6 Top Tips for Buying an Instrument
Choosing an instrument can be a different and confusing thing! There are so many different makes and models of instruments available today. Along with so much conflicting information and opinions, it can be an overwhelming process. So we've put together 6 top tips to help!
1. Get Advice
Searching online is a great way to start researching your new instrument. There is a wealth of info available, with lots of websites and blogs giving advice on which make, model etc. is best. But beware - not everything you read is good advice or suitable for you. And some of it isn't even true!
Try to get advice from well-known teachers or performers on your instrument. If you don't know any, instrument societies are a great way of putting you in touch and offering advice themselves.
Speak to staff at specialist music shops. They're usually staffed by musicians who have personal experience of buying and playing instruments, as well as lots of experience helping other people buy instruments.
2. Bargains aren't always good...
As the saying goes, if it looks too good to be true it probably is! Sometimes it's possible to find an amazing bargain, but you really need to know what to look for and what to avoid.
There are lots of cheap instruments about that are usually of poor quality. Some may look similar to other more expensive instruments, but that doesn't necessarily mean they are made to the same standard. Often they are more difficult to play, and need to be replaced quickly – so in the end cost more money, time and effort.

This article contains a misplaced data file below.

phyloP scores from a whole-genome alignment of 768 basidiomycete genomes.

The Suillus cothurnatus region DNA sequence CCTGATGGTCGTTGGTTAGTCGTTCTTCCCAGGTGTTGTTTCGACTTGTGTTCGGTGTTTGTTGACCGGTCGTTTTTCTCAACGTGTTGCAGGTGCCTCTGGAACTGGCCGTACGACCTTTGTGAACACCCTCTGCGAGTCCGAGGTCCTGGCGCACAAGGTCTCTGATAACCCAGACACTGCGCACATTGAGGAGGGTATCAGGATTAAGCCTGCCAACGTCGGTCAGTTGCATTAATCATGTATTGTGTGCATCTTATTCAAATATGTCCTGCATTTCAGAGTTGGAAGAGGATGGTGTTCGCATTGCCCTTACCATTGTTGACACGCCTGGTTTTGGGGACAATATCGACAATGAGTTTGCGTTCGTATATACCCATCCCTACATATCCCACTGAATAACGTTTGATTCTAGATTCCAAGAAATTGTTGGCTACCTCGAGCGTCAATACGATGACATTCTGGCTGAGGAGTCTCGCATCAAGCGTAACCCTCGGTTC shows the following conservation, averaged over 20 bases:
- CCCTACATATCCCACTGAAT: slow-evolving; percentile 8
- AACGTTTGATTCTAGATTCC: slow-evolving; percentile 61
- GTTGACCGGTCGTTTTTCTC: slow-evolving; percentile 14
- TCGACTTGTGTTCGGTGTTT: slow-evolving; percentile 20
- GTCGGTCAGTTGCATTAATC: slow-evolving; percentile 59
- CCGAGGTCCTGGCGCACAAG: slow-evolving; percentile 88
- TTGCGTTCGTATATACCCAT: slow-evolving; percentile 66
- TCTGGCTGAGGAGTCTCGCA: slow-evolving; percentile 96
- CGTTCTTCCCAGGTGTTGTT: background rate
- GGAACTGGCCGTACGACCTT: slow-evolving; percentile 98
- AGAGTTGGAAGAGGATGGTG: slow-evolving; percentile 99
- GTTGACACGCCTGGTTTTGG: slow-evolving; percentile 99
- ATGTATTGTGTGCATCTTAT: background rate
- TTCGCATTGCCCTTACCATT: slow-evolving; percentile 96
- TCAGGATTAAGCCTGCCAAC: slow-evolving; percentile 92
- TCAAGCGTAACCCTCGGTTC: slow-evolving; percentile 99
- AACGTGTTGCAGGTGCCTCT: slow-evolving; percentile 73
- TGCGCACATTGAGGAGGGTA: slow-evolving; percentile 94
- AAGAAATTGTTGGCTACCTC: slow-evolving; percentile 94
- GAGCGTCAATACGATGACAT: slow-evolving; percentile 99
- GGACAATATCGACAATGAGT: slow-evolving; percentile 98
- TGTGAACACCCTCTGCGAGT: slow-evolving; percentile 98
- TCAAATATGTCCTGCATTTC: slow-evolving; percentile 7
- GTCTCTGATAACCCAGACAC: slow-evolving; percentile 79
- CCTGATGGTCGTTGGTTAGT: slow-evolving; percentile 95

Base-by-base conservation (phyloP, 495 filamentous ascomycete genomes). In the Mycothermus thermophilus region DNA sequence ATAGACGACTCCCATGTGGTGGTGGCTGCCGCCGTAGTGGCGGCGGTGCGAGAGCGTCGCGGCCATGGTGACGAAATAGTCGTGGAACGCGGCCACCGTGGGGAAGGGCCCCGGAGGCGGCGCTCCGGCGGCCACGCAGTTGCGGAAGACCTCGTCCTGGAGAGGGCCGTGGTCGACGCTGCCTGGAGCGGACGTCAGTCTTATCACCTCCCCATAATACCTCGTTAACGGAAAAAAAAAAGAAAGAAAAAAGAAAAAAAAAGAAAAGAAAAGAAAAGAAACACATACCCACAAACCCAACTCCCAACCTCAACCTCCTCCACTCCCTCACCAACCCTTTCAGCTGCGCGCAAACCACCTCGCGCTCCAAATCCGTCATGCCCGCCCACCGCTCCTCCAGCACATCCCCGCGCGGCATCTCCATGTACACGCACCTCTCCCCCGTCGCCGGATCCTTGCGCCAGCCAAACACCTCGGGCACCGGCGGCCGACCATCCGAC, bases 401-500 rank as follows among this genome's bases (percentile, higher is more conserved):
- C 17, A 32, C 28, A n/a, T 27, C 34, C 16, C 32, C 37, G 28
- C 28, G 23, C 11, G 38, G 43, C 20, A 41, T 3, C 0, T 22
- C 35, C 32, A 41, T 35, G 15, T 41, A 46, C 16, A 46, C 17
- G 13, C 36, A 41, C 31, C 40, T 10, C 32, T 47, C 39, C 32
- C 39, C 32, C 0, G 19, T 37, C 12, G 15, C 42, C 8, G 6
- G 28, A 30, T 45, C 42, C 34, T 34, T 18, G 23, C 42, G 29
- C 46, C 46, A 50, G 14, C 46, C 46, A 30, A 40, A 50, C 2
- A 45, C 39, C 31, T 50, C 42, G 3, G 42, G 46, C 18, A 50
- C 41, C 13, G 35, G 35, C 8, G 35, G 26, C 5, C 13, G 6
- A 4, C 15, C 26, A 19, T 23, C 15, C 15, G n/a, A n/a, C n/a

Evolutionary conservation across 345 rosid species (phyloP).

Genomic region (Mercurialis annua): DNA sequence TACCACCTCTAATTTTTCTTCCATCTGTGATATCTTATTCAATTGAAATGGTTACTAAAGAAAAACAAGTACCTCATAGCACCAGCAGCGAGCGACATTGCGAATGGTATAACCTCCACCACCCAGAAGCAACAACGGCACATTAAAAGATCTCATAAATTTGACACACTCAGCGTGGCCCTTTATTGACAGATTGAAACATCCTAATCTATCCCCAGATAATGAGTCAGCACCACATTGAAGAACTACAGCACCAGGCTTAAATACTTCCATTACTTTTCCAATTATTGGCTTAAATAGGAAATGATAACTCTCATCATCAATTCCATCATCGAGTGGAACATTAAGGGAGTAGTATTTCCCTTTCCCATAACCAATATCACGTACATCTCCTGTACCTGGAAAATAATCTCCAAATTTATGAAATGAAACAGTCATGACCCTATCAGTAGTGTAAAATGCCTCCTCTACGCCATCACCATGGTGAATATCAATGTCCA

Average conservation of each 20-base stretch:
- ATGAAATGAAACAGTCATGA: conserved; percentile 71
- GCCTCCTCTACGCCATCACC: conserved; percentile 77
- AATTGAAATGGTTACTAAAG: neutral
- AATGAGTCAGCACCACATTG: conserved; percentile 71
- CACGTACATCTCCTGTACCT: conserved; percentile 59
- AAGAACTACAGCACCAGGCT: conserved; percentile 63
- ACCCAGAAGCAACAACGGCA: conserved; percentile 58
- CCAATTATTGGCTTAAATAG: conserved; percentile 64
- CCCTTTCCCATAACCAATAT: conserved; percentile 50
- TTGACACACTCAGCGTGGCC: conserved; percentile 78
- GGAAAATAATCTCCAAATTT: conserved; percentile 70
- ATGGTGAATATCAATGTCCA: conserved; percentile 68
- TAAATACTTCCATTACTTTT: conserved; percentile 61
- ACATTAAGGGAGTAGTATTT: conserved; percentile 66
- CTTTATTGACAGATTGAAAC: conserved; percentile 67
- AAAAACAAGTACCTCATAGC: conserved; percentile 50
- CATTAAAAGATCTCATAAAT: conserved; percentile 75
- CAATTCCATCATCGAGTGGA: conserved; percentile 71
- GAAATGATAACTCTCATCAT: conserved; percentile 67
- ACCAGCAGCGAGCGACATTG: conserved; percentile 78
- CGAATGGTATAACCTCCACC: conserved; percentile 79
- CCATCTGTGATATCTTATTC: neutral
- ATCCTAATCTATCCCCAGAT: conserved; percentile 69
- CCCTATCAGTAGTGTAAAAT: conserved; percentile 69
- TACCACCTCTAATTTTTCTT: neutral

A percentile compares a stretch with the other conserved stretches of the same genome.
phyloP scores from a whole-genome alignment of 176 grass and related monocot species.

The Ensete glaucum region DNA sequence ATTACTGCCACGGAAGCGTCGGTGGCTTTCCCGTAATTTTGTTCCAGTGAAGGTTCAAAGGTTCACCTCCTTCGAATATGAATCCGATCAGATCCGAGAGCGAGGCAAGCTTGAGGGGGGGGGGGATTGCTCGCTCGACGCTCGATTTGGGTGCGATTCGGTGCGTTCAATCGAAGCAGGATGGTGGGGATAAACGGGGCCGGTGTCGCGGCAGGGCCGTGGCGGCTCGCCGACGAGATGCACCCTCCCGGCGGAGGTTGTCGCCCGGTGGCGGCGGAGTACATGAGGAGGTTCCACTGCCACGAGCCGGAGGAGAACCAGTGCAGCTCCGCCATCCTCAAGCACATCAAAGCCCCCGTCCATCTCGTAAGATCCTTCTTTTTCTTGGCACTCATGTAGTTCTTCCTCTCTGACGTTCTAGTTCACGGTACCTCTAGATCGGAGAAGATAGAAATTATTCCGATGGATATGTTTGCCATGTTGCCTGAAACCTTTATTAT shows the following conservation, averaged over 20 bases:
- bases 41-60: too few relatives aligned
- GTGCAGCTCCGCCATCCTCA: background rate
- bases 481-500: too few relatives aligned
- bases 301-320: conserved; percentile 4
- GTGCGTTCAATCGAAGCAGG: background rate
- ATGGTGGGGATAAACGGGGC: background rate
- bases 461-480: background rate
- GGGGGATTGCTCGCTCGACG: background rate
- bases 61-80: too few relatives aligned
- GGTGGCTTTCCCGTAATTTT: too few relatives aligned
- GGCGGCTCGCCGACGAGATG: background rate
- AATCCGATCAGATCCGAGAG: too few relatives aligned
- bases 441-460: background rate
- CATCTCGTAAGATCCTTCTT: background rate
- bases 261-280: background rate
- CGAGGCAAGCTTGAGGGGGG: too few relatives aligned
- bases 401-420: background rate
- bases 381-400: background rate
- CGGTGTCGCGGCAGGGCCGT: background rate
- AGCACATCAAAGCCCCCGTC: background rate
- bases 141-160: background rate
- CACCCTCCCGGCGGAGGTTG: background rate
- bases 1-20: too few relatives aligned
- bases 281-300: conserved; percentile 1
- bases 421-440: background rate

Second-hand instruments can sometimes be a great way to get your hands on a more expensive instrument for less. Be wary of older second-hand instruments that haven't been played for years. For instruments this isn't a good thing!
3. Choose well-known brands
When it comes to instruments, it's always best to stick to well-known brands. Make sure the brand/make you're choosing has a good record of making your instrument. They have often developed and improved their models over years and years.
An indicator of a good brand for your instrument is either one that has models in different price ranges or is stocked by a music shop specialisingin that instrument/music genre.
4. Set a budget
When deciding on an instrument, it's always good to set a reasonable budget. It will really help narrow down your search. Your budget should be reasonable in the sense that you can get what you want for that price. There's no point setting a budget of £500 for a pedal harp!
This is where getting advice from specialist shops comes in handy. They'll be able to tell you the price ranges of instruments, and what you get for different price bands. If there is something specific you want the instrument to have, or be able to do, it may be that the starting price is higher than you thought.
Just because something is more expensive doesn't mean that it is necessarily better. But when it comes to instruments, pricing is usually a good indicator of quality.
5. Be open-minded!
When you're searching for your new instrument, be open-minded. Look at more than one model or more than one brand. If you have the opportunity, try different instruments and compare them. Many shops have an approval service so take advantage!
6. Fall in love!
It's your instrument – you've got to choose something you'll love! At the end of the day, as long as the instrument plays well and is suitable for what you need, then anything else doesn't matter. Instruments are such personal things. An instrument you've been recommended, one that ticks all the boxes, might not be the one for you. If you don't love it, you'll end up not playing it.